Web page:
In March 2021, I was commissioned to arrange the third movement of my Kooranginy Suite (2017) for flute and harp. My arrangement was performed by harpist Emily Granger and flautist Sally Walker, at the NSW Art Gallery’s 150th Anniversary Resonate Concert at 6.30 pm on Sunday 18 April 2021. This was the fastest composition commission I’ve ever completed, and it was a pleasure to work with Sally and Emily, who workshopped my arrangement with me before the concert, and arranged for me to attend.
This was my first time composing for harp, since my 2017 ensemble version of this piece, performed at Eora Aboriginal College, was for wind, cello and percussion. Emily and Sally’s expert advice, cultural sensitivity and artistry in rehearsal were invaluable, and their concert performance succeeded in illuminating the character and intent of my music, in sensitive, lyrical and dramatic ways.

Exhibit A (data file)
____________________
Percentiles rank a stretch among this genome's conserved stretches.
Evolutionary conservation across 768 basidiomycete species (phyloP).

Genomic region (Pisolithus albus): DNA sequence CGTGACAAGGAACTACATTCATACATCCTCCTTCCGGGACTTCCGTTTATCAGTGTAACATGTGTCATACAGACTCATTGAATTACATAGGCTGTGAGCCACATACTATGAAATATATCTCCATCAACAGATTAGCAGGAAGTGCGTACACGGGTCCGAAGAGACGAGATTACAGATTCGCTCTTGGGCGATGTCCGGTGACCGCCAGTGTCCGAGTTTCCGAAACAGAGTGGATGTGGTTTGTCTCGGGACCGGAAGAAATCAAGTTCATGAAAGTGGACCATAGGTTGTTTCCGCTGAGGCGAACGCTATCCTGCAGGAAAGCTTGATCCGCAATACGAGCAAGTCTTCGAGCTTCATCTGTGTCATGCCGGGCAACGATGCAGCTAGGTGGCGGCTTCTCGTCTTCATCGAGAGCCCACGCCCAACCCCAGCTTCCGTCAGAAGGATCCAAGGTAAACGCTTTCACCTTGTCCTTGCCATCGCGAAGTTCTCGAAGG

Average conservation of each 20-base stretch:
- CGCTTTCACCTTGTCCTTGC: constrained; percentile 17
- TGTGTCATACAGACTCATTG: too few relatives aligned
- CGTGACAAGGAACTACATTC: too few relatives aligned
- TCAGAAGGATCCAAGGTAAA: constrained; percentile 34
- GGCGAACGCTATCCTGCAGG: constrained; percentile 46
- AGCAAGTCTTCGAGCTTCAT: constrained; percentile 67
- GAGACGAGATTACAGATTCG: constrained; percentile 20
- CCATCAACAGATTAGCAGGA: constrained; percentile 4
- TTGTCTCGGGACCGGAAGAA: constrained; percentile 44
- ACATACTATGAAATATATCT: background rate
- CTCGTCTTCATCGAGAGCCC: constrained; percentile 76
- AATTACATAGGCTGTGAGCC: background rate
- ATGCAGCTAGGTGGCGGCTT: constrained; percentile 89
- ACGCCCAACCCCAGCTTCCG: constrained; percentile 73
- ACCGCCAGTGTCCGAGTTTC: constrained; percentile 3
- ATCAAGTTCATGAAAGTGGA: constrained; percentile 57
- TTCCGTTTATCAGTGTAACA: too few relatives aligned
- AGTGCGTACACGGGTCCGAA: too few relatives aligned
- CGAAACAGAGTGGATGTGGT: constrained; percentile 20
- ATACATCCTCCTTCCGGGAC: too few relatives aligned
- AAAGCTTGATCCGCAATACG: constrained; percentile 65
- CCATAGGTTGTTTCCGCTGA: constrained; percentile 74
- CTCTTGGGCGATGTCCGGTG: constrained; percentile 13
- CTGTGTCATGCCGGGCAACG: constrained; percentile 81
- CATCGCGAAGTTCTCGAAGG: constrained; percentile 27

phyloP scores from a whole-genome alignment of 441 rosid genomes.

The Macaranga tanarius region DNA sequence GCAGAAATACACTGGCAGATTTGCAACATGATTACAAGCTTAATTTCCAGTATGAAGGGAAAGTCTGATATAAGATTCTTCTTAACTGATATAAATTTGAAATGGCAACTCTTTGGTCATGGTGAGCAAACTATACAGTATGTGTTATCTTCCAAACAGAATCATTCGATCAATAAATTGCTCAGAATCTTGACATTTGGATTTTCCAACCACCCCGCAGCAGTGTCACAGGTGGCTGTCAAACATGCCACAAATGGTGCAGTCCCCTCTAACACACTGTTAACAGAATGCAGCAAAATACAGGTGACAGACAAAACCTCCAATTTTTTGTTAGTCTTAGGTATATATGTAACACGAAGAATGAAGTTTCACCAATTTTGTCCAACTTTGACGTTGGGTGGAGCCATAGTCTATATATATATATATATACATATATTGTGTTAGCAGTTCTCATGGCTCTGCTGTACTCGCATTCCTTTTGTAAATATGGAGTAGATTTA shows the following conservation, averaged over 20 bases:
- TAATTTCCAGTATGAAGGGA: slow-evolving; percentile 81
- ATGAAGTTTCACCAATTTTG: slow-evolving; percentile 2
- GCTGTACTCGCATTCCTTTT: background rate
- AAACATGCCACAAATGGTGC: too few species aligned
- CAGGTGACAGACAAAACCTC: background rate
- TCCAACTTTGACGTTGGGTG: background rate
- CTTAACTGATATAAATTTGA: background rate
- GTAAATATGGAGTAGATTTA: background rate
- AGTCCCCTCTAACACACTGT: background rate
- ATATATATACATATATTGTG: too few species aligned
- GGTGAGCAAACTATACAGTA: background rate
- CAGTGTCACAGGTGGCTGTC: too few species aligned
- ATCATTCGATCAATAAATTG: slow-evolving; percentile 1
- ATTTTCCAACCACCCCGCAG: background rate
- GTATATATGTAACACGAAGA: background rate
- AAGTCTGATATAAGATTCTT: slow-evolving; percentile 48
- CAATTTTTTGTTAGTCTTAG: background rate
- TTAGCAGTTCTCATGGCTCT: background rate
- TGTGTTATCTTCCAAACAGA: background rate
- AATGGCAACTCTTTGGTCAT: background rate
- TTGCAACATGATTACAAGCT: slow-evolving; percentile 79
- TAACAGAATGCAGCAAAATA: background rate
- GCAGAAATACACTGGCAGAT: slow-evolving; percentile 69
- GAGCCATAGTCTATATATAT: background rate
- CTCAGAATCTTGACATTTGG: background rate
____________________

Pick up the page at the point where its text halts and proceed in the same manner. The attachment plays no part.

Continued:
The structure of Koordaboodjar Heartland is threefold, moving from conflict, to sadness, to hope. My poem of the same name, and the voice of my country, from which this music arose, echoes the call to a just resolution of conflict, in the Uluru Statement from the Heart. The untexted, unvoiced melodies of Koordaboodjar Heartland, inspired by my heritage, and indicative of the unnecessarily silenced voices of Australia’s First Nations, evoked an empathetic response from the large audience of arts patrons and benefactors present at this concert, as they told of an unheard call for justice and Treaty, and demanded a just, overdue settlement. I was moved and gratified by this response.
Thanks to all involved in presenting my music, and congratulations to all the other musicians and composers on the concert program, among whom were Kim and Heather Cunio, Rachael Thoms and composer Ross Edwards.